mRNA Expression of NADPH-Oxidase Subunits and Cu2+/Zn2+-SOD
To determine whether increased NADPH-oxidase activity was reflected at the molecular level, real-time PCR was used to compare mRNA expression of the NADPH-oxidase subunits gp91phox, Nox1, Nox4, p22phox, and p47phox in basilar arteries from WKY (aged 30±1 weeks) and SHR (aged 30±1 weeks). Relative expression of Nox4 was 4.1-fold higher in SHR (ΔCt=19.41±0.25) compared with WKY (ΔCt=21.45±0.26; n=4; Figure 2a). In contrast, there were no differences in relative expression of other NADPH-oxidase subunits (each n=4 from 12 rats; Figure 2b to 2e), nor was there any change in expression of Cu2+/Zn2+-SOD (Figure 2f).
Cerebral Vasodilatation In Vivo
NADPH (10 and 100 μmol/L) elicited concentration-dependent dilatation of the basilar artery in WKY (Figure 3a and 3b). In most animals (approximately 70%), NADPH elicited a transient peak dilatation at either or both concentrations, followed by a sustained steady state response (Figure 3a). Peak responses to 10 and 100 μmol/L NADPH were 16±4% (n=10) and 29±3% (n=23), respectively. However, since this peak response did not occur in all animals, we have focused on the steady state responses that were reproducible within the same animal (time control steady state responses to 10 and 100 μmol/L NADPH in WKY: first=8±2% and 17±6%; second=8±1% and 14±1%; n=4). Overall, steady state responses to 10 and 100 μmol/L NADPH in WKY were 7±1% and 13±1% (n=30), respectively.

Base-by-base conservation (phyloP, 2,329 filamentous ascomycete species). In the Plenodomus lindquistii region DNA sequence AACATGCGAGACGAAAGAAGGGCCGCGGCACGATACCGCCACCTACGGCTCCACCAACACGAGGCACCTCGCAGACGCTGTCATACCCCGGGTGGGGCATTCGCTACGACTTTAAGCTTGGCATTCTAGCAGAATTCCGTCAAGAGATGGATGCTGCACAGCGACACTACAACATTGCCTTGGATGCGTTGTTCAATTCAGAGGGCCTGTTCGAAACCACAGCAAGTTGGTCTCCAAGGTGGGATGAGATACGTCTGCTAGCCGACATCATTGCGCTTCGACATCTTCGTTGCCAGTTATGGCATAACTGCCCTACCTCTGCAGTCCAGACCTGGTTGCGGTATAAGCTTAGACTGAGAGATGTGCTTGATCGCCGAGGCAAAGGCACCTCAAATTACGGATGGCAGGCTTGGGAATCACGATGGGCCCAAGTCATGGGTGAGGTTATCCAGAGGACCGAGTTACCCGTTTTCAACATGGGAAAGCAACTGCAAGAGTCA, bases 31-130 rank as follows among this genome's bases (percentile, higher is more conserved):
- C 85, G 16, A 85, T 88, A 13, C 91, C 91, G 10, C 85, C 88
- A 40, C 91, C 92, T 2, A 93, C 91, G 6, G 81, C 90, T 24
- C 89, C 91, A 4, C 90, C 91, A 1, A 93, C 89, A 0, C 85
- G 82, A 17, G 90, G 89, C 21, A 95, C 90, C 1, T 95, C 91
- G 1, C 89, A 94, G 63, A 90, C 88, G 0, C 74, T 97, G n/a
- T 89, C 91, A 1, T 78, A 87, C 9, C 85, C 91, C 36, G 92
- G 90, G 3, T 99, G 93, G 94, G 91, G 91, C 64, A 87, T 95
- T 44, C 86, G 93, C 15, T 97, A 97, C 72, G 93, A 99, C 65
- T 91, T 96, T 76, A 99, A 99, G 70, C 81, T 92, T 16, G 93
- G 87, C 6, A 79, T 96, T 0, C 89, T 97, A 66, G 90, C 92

NADPH-Induced Vasodilatation Is Enhanced in Hypertension
NADPH-induced vasodilatation was approximately 70% greater in age-matched SHR (24±2 weeks; n=9) than WKY (24±1 weeks; n=18; Figure 3b). This enhancement was selective for NADPH since responses to SNP were similar in WKY and SHR (Figure 3c).
NADPH-Induced Vasodilation Is Mediated by NADPH-Oxidase, H2O2, and BKCa Channels
We performed further studies to elucidate features of the mechanism of NADPH-induced vasodilatation. Treatment of the cranial window with DPI or catalase had no significant effect on baseline artery diameter in WKY (−0.7±2.5% [n=7] and 2.6±4.2% [n=8], respectively). However, both DPI and catalase caused a substantial constriction in SHR (−8.4±1.6% [n=6] and −8.7±2.3% [n=5], respectively; both P<0.05). DPI inhibited NADPH-induced vasodilator responses by approximately 50% in both WKY (Figure 4a) and SHR (not shown), without affecting responses to a nonspecific vasodilator, papaverine (Figure 4b), or an endothelial NO-dependent vasodilator, acetylcholine (Figure 4c). Combined treatment of the cranial window with N-nitro-l-arginine methyl ester (30 μmol/L) and indomethacin (10 μmol/L) had no effect on responses to NADPH but abolished vasodilatation to acetylcholine (n=6; data not shown), confirming no contribution of NO synthase or cyclooxygenase to the response to NADPH.